Sean Williams, who has changed his role from creative director to full-time activist, honors Black fathers each and every day.
For Father’s Day, the Dad Gang is organizing a “March of Dads”. This picture was taken by Katherine Frey of The Washington Post/Getty Images.
Four years ago, Sean Williams, proud father of three–Davynn, 15, Cameron, 4, and Ethan, 3–was inspired to create the @TheDadGang Instagram page after a woman in his mainly white neighborhood praised him for being an involved dad. She commented that “most Black men wouldn’t” stay around.
Williams noticed that what this one person was saying reflected what many others were feeling. He and some other African American fathers decided to combat this idea by posting pictures of fathers engaged in activities with their children. This ultimately created a community of support.
Statistics may indicate that more than half of Black children live in single-parent households, however this does not indicate that the majority of Black fathers are absent. Williams states, “Fatherhood is a blessing. We are trying to defy the notion that we are inactive. You don’t need to live in the same house as your children’s mother to be present.” According to Williams, he coparents with Davynn’s mother, and is married to Cameron and Ethan’s mother.
According to Chance the Rapper, parents are here for a purpose: to be a force for good. He believes that individuals born at this time have been given a special opportunity to raise their children in a way that can create positive change. He states that it is the responsibility of parents to use their influence to create a better world for their children.
Williams, who is based in New York City, has made managing his Dad Gang brand his primary job, which entails handling its many components, such as the website. His primary objective is to encourage fathers. He states that “any man who is lucky enough to have a child should consider parenthood the most important thing in his life.” This is why The Dad Gang has developed its scope to support fathers from all backgrounds and to inspire them to be excellent dads.
Williams details the objectives of The Dad Gang and the outcome that has been realized so far.
Media, be it news outlets or television programming, has a habit of depicting Black mothers as single moms. This is because fathers tend to be absent in these cases, as evident when Googling fatherhood, where mostly white dads show up. When searching Black fatherhood, the first results are usually articles about the “missing in action” of these dads.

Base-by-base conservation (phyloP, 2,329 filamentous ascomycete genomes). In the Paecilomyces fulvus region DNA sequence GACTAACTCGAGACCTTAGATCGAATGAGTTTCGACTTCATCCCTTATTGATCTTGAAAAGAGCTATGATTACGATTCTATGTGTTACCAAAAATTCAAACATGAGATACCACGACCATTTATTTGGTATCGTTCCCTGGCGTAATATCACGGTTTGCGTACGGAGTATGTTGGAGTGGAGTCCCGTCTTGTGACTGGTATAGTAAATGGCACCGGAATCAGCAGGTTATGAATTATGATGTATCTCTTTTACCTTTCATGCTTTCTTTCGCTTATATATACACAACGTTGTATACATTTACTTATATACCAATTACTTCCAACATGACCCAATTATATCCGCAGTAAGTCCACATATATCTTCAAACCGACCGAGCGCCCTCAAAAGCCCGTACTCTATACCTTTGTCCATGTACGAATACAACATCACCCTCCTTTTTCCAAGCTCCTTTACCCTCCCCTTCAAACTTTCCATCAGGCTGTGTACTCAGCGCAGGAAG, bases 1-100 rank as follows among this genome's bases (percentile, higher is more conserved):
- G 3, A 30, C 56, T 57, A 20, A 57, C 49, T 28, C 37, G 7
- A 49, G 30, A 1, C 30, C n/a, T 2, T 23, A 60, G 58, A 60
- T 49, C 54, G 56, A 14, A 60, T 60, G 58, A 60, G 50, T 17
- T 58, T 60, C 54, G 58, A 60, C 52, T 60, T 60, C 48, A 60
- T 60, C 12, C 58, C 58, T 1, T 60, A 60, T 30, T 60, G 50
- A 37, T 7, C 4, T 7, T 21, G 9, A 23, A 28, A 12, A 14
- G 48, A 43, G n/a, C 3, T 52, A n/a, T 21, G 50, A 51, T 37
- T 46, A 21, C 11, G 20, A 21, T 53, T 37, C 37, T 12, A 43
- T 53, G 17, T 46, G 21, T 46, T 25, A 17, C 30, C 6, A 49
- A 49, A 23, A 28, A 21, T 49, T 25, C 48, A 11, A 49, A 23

It is undeniable that there are numerous African American men incarcerated, and due to systemic racism, many households have had fathers taken away. We are all aware of how harshly the US has treated Black individuals, particularly the Black family. However, we are also trying to break the stereotype that being an absent father automatically equals being inactive. Being a devoted and involved dad is possible even if living in the same house is not.
Beverly Johnson, a renowned fashion icon, is taking the lead in the fight against racial injustice, this time for her grandchildren. She is blazing trails of progress and making a difference.
This year I’m the Founder and CEO of The Dad Gang, a serious career that has multiple facets. I take care of the event coordination and all of the collaborations we have with various companies, as well as all of the content pieces. Additionally, I manage the merchandise, sales, shipping, and the whole process of having a brand.
I am responsible for overseeing the community of fathers that need assistance. It is essential that I not only make suggestions of where they can find help, but also make sure that the information given is accurate and that the advice provided is effective.
The kids have been an integral part of growing The Dad Gang, from creating content to attending team meetings and events. My older daughter even helps me edit, giving her a unique perspective on the business and how it has come to be. Being a part of all the stages of development gives them an understanding of how this brand, business, and movement was built from the ground up.
At first, I was unaware of the influence my creation would have on the Black community. My purpose was to post pictures of myself, my buddies, and any other dads that wanted to take part in the hashtags. I desired to spread the images so that the idea of being a Black dad in the U.S. would become more commonplace. Surprisingly, individuals began to reach out to me for assistance in their own parenting journeys—something I had not anticipated.
The way we communicate about fathers can add to the psychological strain placed on mothers. This is an article that looks into how conversations about dads can affect the mental load of mothers.
We have received an abundance of direct messages from single mothers asking for advice in raising their two boys. I felt a strong obligation to help these women, so I began to reply to their messages. This has since evolved into a project; we are working to create a resource or program for single mothers. This could involve bringing together dads in each city who are willing to act as a father figure to those boys without a dad. We are now attempting to figure out how to implement this in the best way possible.
Indeed, individuals are beginning to perceive the brand and associate it with Black fathers. Fathers from our community are increasingly becoming viewed as extraordinary caregivers, which is a welcome development.
An adaptation of this piece was featured in the October 2020 edition of Parents magazine as “#DadGoals”. If you’re looking for more from the magazine, subscribe for one month of print issues.